In this episode of Christian Mythbusters, Father Jared debunks the myths (or, really the misconceptions) about the point of Fat Tuesday / Shrove Tuesday / Mardi Gras, etc.). You can hear Christian Mythbusters in the Grand Haven area on 92.1 WGHN, on Wednesdays at 10:30am and Sundays at 8:50am.
The transcript of the episode is below, or you can listen to the audio at the bottom of the post.
This is Father Jared Cramer from St. John’s Episcopal Church in Grand Haven, Michigan, here with today’s edition of Christian Mythbusters, a regular segment I offer to counter some common misconceptions about the Christian faith.
Well, Lent is just around the corner with Fat Tuesday (or Shrove Tuesday or Mardi Gras or whatever your culture or tradition calls it) coming to us on February 16 and then the beginning of Lent arriving on Ash Wednesday, February 17.
Given the variety of cultural experiences and approaches to this final day before Lent, I thought today might be a good day to break some of the myths—or really, more accurately, misconceptions people have—about the final day before Lent. Quick answer? It’s not just about parties or pączki—though I do admit to loving a good pączki.
It’s actually pretty interesting how every culture approaches the final days before Lent differently. You can get some of the different approaches just through the names different countries and languages use.
For some cultures, the celebrations of the Tuesday before Lent stretch even longer than just that one day. In New Orleans, the celebrations begin on Twelfth Night (January 5, the last day before the Epiphany on January 6, the Epiphany being where the church remembers the visit of the magi to the child Jesus). Hence the custom of eating King’s Cake from Epiphany all the through Mardi Gras… Mardi Gras being French for Fat Tuesday) itself on Tuesday before Ash Wednesday.
Are you keeping up with me?
In German the day is called Fastnachtsdienstag (forgive my German), literally the Tuesday night of fasting. In Pennsylvania Dutch country it is called simply Fastnacht Day and there is a donut called a fastnach that is associated with its observance.
Though those who love pączki often will call the Tuesday before Ash Wednesday Pączki Day, the traditional Polish name is Fat Tuesday (and no, I’m not even going to attempt to pronounce that in Polish). Both the baking of fastnach and of pączki come from this idea of using up all the fatty delicious things in your pantry before the Lenten fast begins.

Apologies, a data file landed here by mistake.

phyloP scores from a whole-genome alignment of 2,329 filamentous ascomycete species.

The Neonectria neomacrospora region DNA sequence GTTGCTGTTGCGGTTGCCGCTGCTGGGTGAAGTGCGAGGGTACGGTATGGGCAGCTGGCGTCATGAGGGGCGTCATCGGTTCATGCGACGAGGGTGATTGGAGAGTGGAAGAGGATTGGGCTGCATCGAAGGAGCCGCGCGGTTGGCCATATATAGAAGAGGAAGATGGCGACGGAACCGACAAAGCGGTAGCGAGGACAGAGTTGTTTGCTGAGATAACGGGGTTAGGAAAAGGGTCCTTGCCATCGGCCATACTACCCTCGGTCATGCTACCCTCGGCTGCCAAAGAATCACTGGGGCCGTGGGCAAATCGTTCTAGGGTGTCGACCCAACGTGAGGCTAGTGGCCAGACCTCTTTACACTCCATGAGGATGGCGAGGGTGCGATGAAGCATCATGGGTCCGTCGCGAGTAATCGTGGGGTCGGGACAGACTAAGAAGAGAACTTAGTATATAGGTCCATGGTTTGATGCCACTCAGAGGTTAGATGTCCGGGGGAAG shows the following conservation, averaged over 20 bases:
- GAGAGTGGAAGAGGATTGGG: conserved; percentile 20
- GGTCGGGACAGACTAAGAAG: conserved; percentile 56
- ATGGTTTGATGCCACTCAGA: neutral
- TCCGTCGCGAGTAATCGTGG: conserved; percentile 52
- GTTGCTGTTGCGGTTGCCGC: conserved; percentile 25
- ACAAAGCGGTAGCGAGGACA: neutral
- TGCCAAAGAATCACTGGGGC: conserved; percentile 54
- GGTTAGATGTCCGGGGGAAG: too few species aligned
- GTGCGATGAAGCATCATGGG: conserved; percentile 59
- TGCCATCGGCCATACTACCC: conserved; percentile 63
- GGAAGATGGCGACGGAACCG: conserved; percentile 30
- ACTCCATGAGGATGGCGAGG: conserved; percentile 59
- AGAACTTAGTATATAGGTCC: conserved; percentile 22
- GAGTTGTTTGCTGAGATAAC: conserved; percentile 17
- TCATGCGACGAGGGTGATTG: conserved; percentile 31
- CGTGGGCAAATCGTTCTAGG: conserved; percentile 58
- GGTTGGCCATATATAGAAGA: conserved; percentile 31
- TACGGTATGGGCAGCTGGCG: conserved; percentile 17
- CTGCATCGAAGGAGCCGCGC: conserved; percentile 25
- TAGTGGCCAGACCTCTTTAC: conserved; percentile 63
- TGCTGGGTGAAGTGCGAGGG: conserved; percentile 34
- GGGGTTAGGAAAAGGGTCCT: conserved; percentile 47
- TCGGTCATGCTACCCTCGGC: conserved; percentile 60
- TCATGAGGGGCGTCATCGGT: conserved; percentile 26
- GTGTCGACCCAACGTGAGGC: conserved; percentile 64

In many Portugese, Spanish, and Italian-speaking countries it is known as Carnevale, from the Latin, carnevale. It means putting away the meat or flesh. This is actually where we get our English word for carnival, even though the point of carnival isn’t a great party but is instead one final night of eating meat before the Lenten fast begins and you put the meat away.
In the Episcopal Church, to my everlasting dismay, we do not feast on delicious yeasty donuts or enjoy some great meat before going vegetarian. No, we eat pancakes—a food so aptly described once by Mitch Hedberg, who said of doing comedy, “You can’t be like pancakes, all exciting at first but by the end you’re sick of them.”
Still, cooking pancakes is another way to use up those eggs, all that butter milk, and sugar before the fast of Lent begins. We try to make it a little more fun at my own parish, St. John’s Episcopal, by bringing in some of the Carnivale traditions of our Latinx members along with turning it into a karaoke night.. and generally someone does bring some pączki for me.
Yes, after all of that—particularly the karaoke—we are all ready to begin repenting on Lent when Ash Wednesday comes.
But that’s actually the point of the last Tuesday before Lent, it’s not really so mubh about the partying as it is about the preparing. One of the oldest descriptions of this day comes from Ælfric of Eynsham who lived at the turn of the first century. He wrote, “In the week immediately before Lent everyone shall go to his confessor and confess his deeds and the confessor shall so shrive him as he then may hear by his deeds what he is to do.”
That word, shrive, is the Old English word receiving the sacrament of reconciliation. That is, to be shriven is to confess your sins to God and then to have a priest pronounce God’s absolution over you. This Old English word is why my own Anglican tradition calls this day Shrove Tuesday, the day we’re forgiven.
So, the final Tuesday before Lent is not really a day to make all kinds of mistakes, to get all your sinning out before Lent begins. Rather, the final Tuesday before Lent is meant to be a day of preparation for the Lenten fast, a day when you intentionally get rid of some of the delights of this world (including by enjoying them a bit!), but you do that so that you can enter into Lent the following day with less temptation around you.
As you approach this coming Tuesday, no matter your own tradition, perhaps consider that. Consider what things in your life you need to get rid of, what things you need to pull away, in order truly to walk close to Jesus during Lent. Maybe even go to your priest or pastor—or even just a trusted sibling in Christ—and get that nagging sin off of your chest so that you can focus on what Lent truly is about: getting closer to Jesus.
But that question—what Lent and Ash Wednesday are truly about, I’ll leave for next week’s edition.
Thanks for being with me. To find out more about my parish, you can go to sjegh.com. Until next time, remember, protest like Jesus, love recklessly, and live your faith out in a community that accepts you but also challenges you to be better tomorrow than you are today.